We’ve now had a breathing space to see what the outcomes in Westminster and Brussels are looking like for this beast called Brexit.
Let’s first look at the so called Conservative Rebels who voted against the government and secured a parliamentary win to get a defined debate over the terms of any trade deal that emerges and the right to exercise amendment to it as necessary. This has caused something of an upset everywhere and there are unpleasant jibes and accusations running around at the audacity of the rebels to try and sabotage the Brexit deal in this way. Like every dispute, there are at least two sides to the argument. One is that the rebels have deliberately forced a vote on getting a debate because they are Brexit saboteurs; the other is that the rebels have reaffirmed the importance of parliamentary democracy in Britain and that if it is ridden over, roughshod, then there is really no point in having it - we should just succumb to what might loosely be termed a benign dictatorship.
Now Brexit is a mighty complex issue with so many drivers and issues engaged by it that it has clearly taken some time to get to the present position where the EU are willing to move talks on into this peculiar thing called Phase Two. We could argue that the government have pretty much messed around for the last 18 months and negotiated so badly that the timetable they are now being squeezed into is of their own making. We could also argue that they have, without so much as a wink at parliament, put a substantial dollop of taxpayers money on the EU’s table, pushed for a two year minimum transition period within which we’ll have all the downsides of the EU but no benefits, more or less agreed that the ECJ’s law will prevail throughout that transition period and possibly beyond, and agreed to a soft border with Ireland - akin to a back door into Britain for any immigrants trying to buck the system.
And none of this has gone through the due process of parliamentary scrutiny. Executive decisions have been made outside of parliament to try and get something out of the chaos of bungled negotiations. Now I’m all for making a decision when needs must but I’d like to think there was a competent person making the call. And that’s where parliament comes in. We supposedly live in a democracy. It’s not that perfect a democracy but for the time being it’s the only one we’ve got and it does hold wild government proposals to account - but only when it’s consulted. So I think the rebels have a point. If we truly believe in democracy then we should engage parliament in the process - I’m certainly not very keen on Theresa May and David Davis making such important decisions on my behalf to satisfy their political ambitions without a robust parliamentary rummage through the details of any deal. The critics will say that that is a time waster, that we need to get the deal and sign up to it as quickly as possible. Yes, we all want a deal, but on past form Mrs May’s deals have been awry and costly. Do you really want the life changing package of the next dozen generations decided upon outside of parliament, under EU pressure and committed to by politicians who have disregarded the sovereignty of parliament. Be careful what you wish for, what starts as a benign dictatorship invariably becomes something rather unpleasant - and by that time you’ve screwed the democratic process into oblivion. So, I’m with the rebels - not as individuals - but for the sake of maintaining what little shred of democracy we still have. If that is portrayed by rampant opponents as the singular reason for Brexit failing then we should look very carefully at ourselves as a nation and consider how we elect our governors for parliamentary scrutiny is our right, every electors right and it should be upheld. The government’s task is to manage its affairs efficiently and work within the timetable that demands. Throw that all away if you will, but you will rue the day come the judgement.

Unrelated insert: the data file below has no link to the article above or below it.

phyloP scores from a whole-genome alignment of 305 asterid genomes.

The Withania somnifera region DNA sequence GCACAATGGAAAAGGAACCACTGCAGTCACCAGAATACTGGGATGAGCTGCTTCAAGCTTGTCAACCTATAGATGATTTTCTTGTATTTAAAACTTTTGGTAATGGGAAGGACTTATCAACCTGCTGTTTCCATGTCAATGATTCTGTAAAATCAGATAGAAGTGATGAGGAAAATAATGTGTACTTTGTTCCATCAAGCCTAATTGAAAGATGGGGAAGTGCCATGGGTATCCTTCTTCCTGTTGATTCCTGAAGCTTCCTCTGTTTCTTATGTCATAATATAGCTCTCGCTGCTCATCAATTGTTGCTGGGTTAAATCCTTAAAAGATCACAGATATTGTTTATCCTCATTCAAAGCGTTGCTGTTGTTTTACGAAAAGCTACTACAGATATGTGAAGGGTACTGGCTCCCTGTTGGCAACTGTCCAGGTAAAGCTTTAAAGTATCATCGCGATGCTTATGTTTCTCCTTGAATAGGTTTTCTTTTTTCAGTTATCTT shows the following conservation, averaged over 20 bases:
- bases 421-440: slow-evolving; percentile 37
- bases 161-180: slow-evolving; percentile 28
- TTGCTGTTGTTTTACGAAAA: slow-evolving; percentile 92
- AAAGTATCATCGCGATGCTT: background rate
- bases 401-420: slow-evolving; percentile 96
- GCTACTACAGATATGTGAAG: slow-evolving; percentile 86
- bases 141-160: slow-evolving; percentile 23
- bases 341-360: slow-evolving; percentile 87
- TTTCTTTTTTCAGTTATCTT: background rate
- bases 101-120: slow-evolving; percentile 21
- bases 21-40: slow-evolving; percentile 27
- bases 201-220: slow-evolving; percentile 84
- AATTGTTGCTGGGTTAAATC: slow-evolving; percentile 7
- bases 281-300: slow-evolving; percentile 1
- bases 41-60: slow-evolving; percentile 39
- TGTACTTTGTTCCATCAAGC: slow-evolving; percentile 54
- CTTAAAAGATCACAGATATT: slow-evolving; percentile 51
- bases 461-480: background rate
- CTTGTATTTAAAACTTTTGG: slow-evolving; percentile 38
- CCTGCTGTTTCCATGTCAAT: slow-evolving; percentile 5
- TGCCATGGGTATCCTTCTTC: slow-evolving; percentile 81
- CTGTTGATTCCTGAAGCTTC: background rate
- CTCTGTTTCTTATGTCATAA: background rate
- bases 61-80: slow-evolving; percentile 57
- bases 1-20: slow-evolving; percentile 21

I see the navy thinks the Russians are likely to snip all our internet cables under the ocean. That’s possibly quite so, it would certainly cause a bit of an upset. But what the navy are really beefing about - quite rightly - is that they need more ships, more budget, more of everything in fact. I’m a supporter of the armed services so I’m not against this notion so long as the procurement decisions are made for the right reasons. We give big sums of money away to foreign despots and crooks with our overseas aid so why cannot we look a bit more introspectively at ourselves and say, OK, the navy needs some, the NHS needs some, old age home areas need some, homeless people need some and many other worthy causes need some. Let’s get our own house in order before trying to throw money away in gestures of ludicrous largesse to appear munificent on the world stage. If that’s how our government thinks it’s time to change ‘em.